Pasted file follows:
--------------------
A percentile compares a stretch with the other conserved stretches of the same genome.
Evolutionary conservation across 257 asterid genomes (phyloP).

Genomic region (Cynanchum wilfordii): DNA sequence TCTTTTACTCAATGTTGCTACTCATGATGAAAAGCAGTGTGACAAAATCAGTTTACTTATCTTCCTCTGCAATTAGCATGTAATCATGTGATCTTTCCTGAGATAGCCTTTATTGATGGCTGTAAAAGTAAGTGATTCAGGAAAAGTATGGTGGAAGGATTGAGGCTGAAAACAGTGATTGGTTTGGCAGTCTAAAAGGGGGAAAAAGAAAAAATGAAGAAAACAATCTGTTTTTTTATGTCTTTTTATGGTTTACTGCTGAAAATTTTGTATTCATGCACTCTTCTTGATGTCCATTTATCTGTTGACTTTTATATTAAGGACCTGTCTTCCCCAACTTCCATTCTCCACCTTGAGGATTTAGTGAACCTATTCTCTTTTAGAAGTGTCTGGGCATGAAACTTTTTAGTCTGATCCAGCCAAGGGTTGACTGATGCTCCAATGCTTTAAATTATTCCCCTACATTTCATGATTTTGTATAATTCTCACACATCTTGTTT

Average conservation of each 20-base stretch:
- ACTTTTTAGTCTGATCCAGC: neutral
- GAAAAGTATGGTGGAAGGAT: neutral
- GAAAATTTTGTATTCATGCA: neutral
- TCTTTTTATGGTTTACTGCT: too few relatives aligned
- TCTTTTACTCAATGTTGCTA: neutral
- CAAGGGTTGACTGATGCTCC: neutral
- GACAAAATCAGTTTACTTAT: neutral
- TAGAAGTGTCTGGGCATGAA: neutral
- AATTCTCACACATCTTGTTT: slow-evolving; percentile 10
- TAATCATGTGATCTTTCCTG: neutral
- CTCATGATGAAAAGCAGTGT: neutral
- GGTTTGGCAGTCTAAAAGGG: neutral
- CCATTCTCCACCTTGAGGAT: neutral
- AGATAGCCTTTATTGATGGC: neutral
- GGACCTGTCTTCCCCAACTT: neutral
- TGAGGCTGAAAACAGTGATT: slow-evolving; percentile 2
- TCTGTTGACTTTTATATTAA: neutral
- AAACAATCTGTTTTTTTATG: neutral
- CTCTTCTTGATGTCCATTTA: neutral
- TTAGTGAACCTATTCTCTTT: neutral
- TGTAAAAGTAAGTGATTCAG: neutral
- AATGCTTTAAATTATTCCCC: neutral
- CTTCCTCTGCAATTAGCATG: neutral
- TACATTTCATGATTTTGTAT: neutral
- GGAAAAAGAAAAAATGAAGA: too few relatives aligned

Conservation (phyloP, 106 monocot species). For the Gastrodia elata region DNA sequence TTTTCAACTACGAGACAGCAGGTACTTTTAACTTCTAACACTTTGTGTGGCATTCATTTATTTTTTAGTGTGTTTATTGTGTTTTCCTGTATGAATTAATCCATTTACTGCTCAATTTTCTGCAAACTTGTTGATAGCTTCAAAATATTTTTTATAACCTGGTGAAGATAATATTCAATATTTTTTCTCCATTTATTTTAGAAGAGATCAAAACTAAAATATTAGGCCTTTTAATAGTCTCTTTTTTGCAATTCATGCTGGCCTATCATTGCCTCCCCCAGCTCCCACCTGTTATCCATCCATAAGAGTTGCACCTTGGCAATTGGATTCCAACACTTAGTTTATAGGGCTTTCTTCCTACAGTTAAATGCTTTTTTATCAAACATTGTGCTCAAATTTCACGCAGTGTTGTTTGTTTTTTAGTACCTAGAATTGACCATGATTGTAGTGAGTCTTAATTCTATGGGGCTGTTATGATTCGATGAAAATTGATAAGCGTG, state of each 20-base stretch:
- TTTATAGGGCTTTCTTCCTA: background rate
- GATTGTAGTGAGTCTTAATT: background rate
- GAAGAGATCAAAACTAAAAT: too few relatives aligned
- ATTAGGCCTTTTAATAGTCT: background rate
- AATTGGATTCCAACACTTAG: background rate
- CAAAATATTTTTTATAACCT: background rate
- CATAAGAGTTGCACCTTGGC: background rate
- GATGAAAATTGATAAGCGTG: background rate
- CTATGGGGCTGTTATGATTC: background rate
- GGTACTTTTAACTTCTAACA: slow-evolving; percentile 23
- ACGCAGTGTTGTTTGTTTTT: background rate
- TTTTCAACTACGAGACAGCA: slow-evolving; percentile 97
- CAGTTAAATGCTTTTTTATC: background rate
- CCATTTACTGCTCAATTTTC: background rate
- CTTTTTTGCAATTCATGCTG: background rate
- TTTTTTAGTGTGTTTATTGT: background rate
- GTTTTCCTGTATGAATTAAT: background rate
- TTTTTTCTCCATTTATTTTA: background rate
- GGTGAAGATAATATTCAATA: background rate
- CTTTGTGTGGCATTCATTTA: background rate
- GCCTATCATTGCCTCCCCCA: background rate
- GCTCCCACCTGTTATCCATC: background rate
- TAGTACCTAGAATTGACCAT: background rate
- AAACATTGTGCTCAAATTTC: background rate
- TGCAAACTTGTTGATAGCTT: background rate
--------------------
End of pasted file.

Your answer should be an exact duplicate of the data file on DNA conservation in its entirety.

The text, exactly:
A percentile compares a stretch with the other conserved stretches of the same genome.
Evolutionary conservation across 257 asterid genomes (phyloP).

Genomic region (Cynanchum wilfordii): DNA sequence TCTTTTACTCAATGTTGCTACTCATGATGAAAAGCAGTGTGACAAAATCAGTTTACTTATCTTCCTCTGCAATTAGCATGTAATCATGTGATCTTTCCTGAGATAGCCTTTATTGATGGCTGTAAAAGTAAGTGATTCAGGAAAAGTATGGTGGAAGGATTGAGGCTGAAAACAGTGATTGGTTTGGCAGTCTAAAAGGGGGAAAAAGAAAAAATGAAGAAAACAATCTGTTTTTTTATGTCTTTTTATGGTTTACTGCTGAAAATTTTGTATTCATGCACTCTTCTTGATGTCCATTTATCTGTTGACTTTTATATTAAGGACCTGTCTTCCCCAACTTCCATTCTCCACCTTGAGGATTTAGTGAACCTATTCTCTTTTAGAAGTGTCTGGGCATGAAACTTTTTAGTCTGATCCAGCCAAGGGTTGACTGATGCTCCAATGCTTTAAATTATTCCCCTACATTTCATGATTTTGTATAATTCTCACACATCTTGTTT

Average conservation of each 20-base stretch:
- ACTTTTTAGTCTGATCCAGC: neutral
- GAAAAGTATGGTGGAAGGAT: neutral
- GAAAATTTTGTATTCATGCA: neutral
- TCTTTTTATGGTTTACTGCT: too few relatives aligned
- TCTTTTACTCAATGTTGCTA: neutral
- CAAGGGTTGACTGATGCTCC: neutral
- GACAAAATCAGTTTACTTAT: neutral
- TAGAAGTGTCTGGGCATGAA: neutral
- AATTCTCACACATCTTGTTT: slow-evolving; percentile 10
- TAATCATGTGATCTTTCCTG: neutral
- CTCATGATGAAAAGCAGTGT: neutral
- GGTTTGGCAGTCTAAAAGGG: neutral
- CCATTCTCCACCTTGAGGAT: neutral
- AGATAGCCTTTATTGATGGC: neutral
- GGACCTGTCTTCCCCAACTT: neutral
- TGAGGCTGAAAACAGTGATT: slow-evolving; percentile 2
- TCTGTTGACTTTTATATTAA: neutral
- AAACAATCTGTTTTTTTATG: neutral
- CTCTTCTTGATGTCCATTTA: neutral
- TTAGTGAACCTATTCTCTTT: neutral
- TGTAAAAGTAAGTGATTCAG: neutral
- AATGCTTTAAATTATTCCCC: neutral
- CTTCCTCTGCAATTAGCATG: neutral
- TACATTTCATGATTTTGTAT: neutral
- GGAAAAAGAAAAAATGAAGA: too few relatives aligned

Conservation (phyloP, 106 monocot species). For the Gastrodia elata region DNA sequence TTTTCAACTACGAGACAGCAGGTACTTTTAACTTCTAACACTTTGTGTGGCATTCATTTATTTTTTAGTGTGTTTATTGTGTTTTCCTGTATGAATTAATCCATTTACTGCTCAATTTTCTGCAAACTTGTTGATAGCTTCAAAATATTTTTTATAACCTGGTGAAGATAATATTCAATATTTTTTCTCCATTTATTTTAGAAGAGATCAAAACTAAAATATTAGGCCTTTTAATAGTCTCTTTTTTGCAATTCATGCTGGCCTATCATTGCCTCCCCCAGCTCCCACCTGTTATCCATCCATAAGAGTTGCACCTTGGCAATTGGATTCCAACACTTAGTTTATAGGGCTTTCTTCCTACAGTTAAATGCTTTTTTATCAAACATTGTGCTCAAATTTCACGCAGTGTTGTTTGTTTTTTAGTACCTAGAATTGACCATGATTGTAGTGAGTCTTAATTCTATGGGGCTGTTATGATTCGATGAAAATTGATAAGCGTG, state of each 20-base stretch:
- TTTATAGGGCTTTCTTCCTA: background rate
- GATTGTAGTGAGTCTTAATT: background rate
- GAAGAGATCAAAACTAAAAT: too few relatives aligned
- ATTAGGCCTTTTAATAGTCT: background rate
- AATTGGATTCCAACACTTAG: background rate
- CAAAATATTTTTTATAACCT: background rate
- CATAAGAGTTGCACCTTGGC: background rate
- GATGAAAATTGATAAGCGTG: background rate
- CTATGGGGCTGTTATGATTC: background rate
- GGTACTTTTAACTTCTAACA: slow-evolving; percentile 23
- ACGCAGTGTTGTTTGTTTTT: background rate
- TTTTCAACTACGAGACAGCA: slow-evolving; percentile 97
- CAGTTAAATGCTTTTTTATC: background rate
- CCATTTACTGCTCAATTTTC: background rate
- CTTTTTTGCAATTCATGCTG: background rate
- TTTTTTAGTGTGTTTATTGT: background rate
- GTTTTCCTGTATGAATTAAT: background rate
- TTTTTTCTCCATTTATTTTA: background rate
- GGTGAAGATAATATTCAATA: background rate
- CTTTGTGTGGCATTCATTTA: background rate
- GCCTATCATTGCCTCCCCCA: background rate
- GCTCCCACCTGTTATCCATC: background rate
- TAGTACCTAGAATTGACCAT: background rate
- AAACATTGTGCTCAAATTTC: background rate
- TGCAAACTTGTTGATAGCTT: background rate